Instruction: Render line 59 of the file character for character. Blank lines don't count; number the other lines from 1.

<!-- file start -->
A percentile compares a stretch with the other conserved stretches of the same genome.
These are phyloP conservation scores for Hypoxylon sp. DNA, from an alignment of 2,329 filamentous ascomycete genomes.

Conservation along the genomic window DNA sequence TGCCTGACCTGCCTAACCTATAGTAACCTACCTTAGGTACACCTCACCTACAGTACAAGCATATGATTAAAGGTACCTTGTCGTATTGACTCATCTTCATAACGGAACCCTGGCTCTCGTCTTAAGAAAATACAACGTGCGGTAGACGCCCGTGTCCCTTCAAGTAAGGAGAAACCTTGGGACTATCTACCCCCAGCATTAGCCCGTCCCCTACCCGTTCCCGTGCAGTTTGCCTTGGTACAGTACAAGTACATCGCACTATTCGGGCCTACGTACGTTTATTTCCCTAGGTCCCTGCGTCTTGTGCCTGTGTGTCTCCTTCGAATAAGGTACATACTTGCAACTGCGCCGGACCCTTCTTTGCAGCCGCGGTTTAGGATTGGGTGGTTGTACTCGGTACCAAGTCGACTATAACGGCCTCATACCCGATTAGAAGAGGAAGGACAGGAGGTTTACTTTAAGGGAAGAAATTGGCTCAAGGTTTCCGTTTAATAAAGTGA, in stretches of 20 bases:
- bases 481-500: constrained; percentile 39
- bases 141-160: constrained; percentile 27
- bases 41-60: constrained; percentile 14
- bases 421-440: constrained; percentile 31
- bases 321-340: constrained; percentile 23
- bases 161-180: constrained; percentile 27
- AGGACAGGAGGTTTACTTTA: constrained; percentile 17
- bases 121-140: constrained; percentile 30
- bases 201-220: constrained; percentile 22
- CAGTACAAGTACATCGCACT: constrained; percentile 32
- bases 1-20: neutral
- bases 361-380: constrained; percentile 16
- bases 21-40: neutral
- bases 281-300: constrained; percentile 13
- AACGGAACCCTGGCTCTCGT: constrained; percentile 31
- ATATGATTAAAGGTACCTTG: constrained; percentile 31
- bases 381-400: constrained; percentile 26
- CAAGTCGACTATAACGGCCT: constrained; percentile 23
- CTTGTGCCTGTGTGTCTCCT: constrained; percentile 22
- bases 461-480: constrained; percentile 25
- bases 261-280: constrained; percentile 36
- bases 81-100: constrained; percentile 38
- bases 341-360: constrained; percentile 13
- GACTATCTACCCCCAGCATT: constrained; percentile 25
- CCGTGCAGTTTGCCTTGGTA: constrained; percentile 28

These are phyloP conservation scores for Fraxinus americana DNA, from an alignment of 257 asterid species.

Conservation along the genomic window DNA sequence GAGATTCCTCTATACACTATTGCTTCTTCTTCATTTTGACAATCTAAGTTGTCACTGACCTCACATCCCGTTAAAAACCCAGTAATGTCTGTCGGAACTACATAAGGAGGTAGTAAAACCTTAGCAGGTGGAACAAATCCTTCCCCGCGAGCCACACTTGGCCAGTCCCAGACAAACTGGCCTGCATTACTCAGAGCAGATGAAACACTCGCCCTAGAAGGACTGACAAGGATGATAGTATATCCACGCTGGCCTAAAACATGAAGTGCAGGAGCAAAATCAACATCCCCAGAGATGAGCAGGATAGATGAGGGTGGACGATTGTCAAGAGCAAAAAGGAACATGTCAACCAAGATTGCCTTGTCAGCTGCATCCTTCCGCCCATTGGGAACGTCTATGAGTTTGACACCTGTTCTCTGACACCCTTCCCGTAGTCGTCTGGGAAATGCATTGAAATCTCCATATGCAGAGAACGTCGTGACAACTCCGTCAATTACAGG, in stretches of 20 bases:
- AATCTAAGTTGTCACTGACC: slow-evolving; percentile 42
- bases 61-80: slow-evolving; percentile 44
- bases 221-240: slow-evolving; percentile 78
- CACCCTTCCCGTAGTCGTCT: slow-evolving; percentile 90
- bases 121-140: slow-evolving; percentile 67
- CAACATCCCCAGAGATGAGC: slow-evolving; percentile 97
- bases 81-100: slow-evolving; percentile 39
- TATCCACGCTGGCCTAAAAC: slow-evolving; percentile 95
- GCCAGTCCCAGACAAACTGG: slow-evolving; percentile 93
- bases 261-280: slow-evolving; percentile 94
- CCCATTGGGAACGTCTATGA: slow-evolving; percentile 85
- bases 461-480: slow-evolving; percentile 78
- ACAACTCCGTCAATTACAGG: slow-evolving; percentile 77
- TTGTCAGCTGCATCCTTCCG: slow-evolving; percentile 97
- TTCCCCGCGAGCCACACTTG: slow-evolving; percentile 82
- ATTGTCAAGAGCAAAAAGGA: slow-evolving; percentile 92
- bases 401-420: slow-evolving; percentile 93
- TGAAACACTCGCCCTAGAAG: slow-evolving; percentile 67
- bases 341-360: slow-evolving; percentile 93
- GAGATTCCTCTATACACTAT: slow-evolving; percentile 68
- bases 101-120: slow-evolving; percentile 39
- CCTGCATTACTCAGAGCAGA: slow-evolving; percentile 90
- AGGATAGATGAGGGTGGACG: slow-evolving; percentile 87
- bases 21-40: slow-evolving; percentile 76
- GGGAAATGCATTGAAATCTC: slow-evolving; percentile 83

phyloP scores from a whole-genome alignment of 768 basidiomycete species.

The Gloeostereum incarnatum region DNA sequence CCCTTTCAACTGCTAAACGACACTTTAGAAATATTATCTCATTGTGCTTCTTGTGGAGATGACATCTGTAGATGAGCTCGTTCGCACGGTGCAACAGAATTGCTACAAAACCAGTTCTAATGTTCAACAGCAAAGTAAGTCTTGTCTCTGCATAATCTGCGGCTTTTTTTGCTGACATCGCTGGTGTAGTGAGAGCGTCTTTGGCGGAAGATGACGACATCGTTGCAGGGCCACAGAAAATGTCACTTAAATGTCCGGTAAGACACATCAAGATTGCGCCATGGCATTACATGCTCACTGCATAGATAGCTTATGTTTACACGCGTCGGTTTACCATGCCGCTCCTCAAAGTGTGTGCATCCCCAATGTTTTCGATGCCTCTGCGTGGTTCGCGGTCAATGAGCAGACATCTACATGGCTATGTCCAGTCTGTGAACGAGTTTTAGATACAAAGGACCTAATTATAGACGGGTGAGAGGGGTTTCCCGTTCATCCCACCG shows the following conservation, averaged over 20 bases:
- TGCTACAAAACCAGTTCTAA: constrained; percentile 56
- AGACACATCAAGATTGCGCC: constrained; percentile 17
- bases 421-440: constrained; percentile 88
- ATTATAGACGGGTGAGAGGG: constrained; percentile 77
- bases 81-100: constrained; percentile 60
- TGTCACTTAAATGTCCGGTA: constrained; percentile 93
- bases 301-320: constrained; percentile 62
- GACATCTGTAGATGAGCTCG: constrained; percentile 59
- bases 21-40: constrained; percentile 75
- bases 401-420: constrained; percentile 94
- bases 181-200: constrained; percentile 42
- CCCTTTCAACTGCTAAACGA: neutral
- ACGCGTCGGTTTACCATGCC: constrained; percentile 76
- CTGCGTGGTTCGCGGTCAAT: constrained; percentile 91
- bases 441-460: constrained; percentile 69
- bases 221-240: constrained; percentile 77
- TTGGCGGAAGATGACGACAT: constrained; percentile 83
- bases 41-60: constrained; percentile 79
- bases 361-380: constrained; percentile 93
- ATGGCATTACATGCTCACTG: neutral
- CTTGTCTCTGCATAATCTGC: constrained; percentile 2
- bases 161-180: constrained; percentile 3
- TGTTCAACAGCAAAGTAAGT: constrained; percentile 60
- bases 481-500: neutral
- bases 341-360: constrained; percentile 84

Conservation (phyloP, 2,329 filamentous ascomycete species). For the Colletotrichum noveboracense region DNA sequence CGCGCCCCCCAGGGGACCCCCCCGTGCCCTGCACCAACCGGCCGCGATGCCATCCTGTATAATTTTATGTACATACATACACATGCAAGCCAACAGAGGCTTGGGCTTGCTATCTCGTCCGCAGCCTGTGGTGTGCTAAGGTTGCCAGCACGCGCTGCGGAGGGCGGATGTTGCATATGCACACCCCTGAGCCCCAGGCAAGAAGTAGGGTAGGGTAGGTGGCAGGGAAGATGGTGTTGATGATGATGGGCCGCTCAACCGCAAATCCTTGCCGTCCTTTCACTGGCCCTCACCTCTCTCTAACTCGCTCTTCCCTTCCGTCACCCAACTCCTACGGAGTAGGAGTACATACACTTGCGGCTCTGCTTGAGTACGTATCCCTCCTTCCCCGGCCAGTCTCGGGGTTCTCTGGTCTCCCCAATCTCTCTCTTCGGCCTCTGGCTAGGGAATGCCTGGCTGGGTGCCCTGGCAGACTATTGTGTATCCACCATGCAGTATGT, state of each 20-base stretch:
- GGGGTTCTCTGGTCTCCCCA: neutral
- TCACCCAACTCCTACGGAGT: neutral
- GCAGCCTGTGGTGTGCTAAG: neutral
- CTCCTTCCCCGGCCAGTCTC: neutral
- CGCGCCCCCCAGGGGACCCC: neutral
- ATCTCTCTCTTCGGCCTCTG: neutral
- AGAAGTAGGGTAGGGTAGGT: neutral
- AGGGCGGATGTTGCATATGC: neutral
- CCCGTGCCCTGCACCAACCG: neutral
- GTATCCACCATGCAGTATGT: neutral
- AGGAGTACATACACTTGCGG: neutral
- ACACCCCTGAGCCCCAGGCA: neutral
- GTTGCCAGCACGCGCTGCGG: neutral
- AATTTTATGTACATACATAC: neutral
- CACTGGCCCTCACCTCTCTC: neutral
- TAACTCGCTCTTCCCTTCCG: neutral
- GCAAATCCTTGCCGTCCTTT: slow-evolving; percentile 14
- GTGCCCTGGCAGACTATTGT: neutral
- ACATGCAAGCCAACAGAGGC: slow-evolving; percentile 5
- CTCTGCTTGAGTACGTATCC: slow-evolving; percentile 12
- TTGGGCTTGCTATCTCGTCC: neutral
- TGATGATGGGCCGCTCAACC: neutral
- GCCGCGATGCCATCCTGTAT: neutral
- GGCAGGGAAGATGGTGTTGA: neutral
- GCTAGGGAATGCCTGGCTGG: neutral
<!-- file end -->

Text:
- AGACACATCAAGATTGCGCC: constrained; percentile 17